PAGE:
How to spot a “Team Player”

Apart from having good communication skills, being a good team player is another very important skill that most employers are looking for. Having great team players on board can give a company the crucial competitive edge. How can you spot the real team player? 

An employee who is used to work alone, or a person who ran a business on its own, and is suddenly expected to work in a team, might face a quite tough time. 

I would like to share some tips that will assist you in finding the right hire. 

  • Mention in your job ad that you are looking for a team player. Include a part in the application form in which the candidate needs to illustrate with at least one example how he added value to the company by being a good team player.

  • Ask specific questions to find some more evidence about a candidate’s abilities of working in a team. Some examples: 

- Do you prefer to work alone or with other people? 

- How do you get along with other work colleagues? 

- Have you ever been a team leader on a project? 

- Have you gained experiences as a supervisor? 

- How do you cope with conflicts at the workplace? 

- If you are faced with taking a decision, how would you take it: on your own or involve the team in the process? 

- What is your personal definition of a “great team player”? (Are there any hints of: communicating effectively with others, recognising and understanding the viewpoint of others, appreciating other members’ contributions, solving problems as a team etc?)

- What is your most memorable experience of working in a team? (In this case listen carefully as to how the candidate describes this experience. Does he just say it or are there fond memories attached to it? Does he share what made it so memorable?) 

- What was your worst experience of working in a team? (This can be very revealing because it tells you whether the person shares the lessons learnt from it, whether other colleagues are being blamed for the failing task or whether the candidate would avoid team work in the future due to this particular experience.) 

- What would be your plan if you would need to join an already successful team? (Finding out about the team members first in order to become one of the team as quickly as possible would be a good answer.)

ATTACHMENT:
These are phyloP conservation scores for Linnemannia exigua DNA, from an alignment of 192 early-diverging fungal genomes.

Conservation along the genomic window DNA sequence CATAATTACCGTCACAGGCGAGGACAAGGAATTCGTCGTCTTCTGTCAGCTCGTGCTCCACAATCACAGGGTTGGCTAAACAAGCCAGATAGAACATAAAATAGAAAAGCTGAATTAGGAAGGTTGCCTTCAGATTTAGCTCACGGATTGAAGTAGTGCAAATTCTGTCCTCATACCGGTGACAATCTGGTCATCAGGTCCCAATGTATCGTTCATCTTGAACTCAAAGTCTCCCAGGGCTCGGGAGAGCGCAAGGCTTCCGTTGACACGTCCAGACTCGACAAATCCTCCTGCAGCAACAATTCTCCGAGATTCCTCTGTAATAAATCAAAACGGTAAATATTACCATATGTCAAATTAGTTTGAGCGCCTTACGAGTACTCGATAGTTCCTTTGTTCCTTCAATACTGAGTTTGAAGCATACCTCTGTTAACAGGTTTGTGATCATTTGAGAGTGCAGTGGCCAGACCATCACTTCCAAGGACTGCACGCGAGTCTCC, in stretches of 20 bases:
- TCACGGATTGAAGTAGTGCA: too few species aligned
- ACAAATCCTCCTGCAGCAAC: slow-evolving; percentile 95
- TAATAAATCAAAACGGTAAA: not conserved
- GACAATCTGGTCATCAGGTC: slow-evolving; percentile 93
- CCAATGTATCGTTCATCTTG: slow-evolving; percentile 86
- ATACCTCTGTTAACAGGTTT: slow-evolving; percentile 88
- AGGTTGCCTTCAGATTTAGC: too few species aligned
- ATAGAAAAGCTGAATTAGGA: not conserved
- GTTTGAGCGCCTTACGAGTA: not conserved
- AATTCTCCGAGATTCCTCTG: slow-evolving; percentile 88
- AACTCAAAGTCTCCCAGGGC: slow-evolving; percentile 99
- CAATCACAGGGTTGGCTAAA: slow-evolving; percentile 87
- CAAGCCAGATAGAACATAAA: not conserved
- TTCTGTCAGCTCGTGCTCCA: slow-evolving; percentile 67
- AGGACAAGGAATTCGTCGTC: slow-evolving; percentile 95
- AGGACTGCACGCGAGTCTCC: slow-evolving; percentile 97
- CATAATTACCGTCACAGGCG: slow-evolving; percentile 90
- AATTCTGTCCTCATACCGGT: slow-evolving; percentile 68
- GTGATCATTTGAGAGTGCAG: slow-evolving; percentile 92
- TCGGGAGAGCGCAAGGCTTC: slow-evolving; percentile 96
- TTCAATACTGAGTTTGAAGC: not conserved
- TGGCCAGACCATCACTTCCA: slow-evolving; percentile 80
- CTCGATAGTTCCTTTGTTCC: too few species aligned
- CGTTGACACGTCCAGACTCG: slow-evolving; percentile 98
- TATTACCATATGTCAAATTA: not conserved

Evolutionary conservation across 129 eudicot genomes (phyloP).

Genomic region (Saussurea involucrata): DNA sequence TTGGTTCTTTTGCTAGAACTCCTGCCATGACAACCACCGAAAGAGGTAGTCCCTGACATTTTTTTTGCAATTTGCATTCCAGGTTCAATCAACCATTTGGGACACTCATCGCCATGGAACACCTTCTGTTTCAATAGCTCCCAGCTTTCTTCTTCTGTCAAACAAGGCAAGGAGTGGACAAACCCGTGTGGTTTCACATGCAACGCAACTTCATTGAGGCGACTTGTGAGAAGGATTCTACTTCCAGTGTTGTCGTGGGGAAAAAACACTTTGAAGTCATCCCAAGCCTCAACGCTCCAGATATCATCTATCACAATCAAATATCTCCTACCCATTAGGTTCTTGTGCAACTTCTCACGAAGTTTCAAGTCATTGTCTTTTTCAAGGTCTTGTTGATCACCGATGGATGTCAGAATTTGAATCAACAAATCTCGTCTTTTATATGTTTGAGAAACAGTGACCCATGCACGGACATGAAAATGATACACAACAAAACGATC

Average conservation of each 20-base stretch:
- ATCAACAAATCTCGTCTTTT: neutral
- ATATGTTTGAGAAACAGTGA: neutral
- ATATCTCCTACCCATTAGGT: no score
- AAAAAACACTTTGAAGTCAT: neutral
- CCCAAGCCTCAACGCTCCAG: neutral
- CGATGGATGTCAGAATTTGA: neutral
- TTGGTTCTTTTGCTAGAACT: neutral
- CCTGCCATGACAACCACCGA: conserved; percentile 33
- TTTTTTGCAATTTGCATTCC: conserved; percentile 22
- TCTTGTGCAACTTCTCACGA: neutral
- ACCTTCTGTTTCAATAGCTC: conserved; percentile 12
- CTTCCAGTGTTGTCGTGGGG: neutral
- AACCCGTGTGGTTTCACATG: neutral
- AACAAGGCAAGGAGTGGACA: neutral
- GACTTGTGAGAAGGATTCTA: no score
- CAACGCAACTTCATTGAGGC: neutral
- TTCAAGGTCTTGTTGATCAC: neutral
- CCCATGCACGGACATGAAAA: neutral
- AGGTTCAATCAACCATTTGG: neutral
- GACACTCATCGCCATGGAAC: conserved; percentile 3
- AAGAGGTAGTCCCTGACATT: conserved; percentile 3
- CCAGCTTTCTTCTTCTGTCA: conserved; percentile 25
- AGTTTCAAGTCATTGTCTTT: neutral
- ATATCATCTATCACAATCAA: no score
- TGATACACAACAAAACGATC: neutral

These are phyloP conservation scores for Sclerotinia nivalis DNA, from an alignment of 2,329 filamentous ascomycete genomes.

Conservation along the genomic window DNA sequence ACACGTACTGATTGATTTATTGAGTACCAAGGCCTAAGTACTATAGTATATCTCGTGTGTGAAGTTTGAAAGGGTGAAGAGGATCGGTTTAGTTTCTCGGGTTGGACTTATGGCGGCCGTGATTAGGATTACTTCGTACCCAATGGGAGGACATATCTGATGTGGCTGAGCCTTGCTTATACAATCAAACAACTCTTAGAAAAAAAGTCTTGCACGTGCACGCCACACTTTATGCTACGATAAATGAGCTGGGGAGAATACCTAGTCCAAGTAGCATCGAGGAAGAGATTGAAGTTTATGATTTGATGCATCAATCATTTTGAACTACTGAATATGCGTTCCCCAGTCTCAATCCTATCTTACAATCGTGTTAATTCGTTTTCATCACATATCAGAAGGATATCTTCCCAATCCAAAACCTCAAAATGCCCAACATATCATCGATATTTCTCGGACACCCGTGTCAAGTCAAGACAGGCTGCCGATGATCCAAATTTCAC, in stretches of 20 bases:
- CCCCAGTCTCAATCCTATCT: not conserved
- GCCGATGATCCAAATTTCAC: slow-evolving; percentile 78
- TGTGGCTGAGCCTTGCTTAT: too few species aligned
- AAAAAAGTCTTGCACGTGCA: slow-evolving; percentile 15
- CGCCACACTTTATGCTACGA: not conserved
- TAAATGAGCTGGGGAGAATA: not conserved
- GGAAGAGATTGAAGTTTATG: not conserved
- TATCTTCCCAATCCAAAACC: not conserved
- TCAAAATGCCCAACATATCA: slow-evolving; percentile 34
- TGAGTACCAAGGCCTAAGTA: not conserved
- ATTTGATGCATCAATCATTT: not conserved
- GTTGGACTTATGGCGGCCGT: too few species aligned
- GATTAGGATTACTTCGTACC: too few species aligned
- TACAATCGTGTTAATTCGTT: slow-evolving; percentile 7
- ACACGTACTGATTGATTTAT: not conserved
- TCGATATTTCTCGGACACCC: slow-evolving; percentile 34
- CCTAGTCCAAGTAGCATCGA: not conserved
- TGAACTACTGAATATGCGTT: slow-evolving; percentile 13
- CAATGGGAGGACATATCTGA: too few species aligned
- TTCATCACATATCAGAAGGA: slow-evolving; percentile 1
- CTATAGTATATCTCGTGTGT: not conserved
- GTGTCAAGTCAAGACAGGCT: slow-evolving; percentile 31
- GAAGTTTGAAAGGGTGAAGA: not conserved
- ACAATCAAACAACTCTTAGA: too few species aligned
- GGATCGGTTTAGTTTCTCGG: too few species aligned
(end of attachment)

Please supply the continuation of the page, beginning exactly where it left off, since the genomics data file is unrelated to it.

- What do you do if things in a team don’t turn out the way they were planned for? 

- What makes a great team in your opinion? 

  • If being a strong team player is an essential requirement for the job watch out and listen carefully if there are any indications that may give you a hint that he is working very well in a team. You could do this by asking for his 5 biggest strengths. If in these 5 traits nothing indicates team player skills you should get suspicious. 

  • Another interesting approach is to ask the candidate what they have learnt from working with other people throughout their career. Have they ever shared these lessons with other work mates? 

  • Provide the candidate with real life scenarios and ask how they would deal with it. For example: “You are the team leader. A work colleague comes up with a brilliant idea and it proves to be extremely successful for the whole team. Are you happy to share the success with other team members?”

  • Have a closer look at the “Personal Interests” or “Hobbies” section of a CV. If you can spot team sports among them, such as soccer, football, baseball, basketball, volleyball, rugby, cricket, ice hockey then you can assume that the candidate has definitely some experience in working, playing and succeeding as a team.  

  • If you really want to test a candidate on team working skills there is no better way to find out than by getting him involved in an assessment day. Observe how he copes with the situation, how he interacts with other people and ask what he learnt from this experience. 

As Henry Ford once used to say “Coming together is a beginning, staying together is progress, and working together is success.” 

Karin Schroeck-Singh
Karin Schroeck-Singh is a passionate Public Speaker, eBook Author, and a freelancing Online Content Producer. She has an MBA from the University of Leicester (UK) and gained 18 years of international work experience in Italy, the UK and India.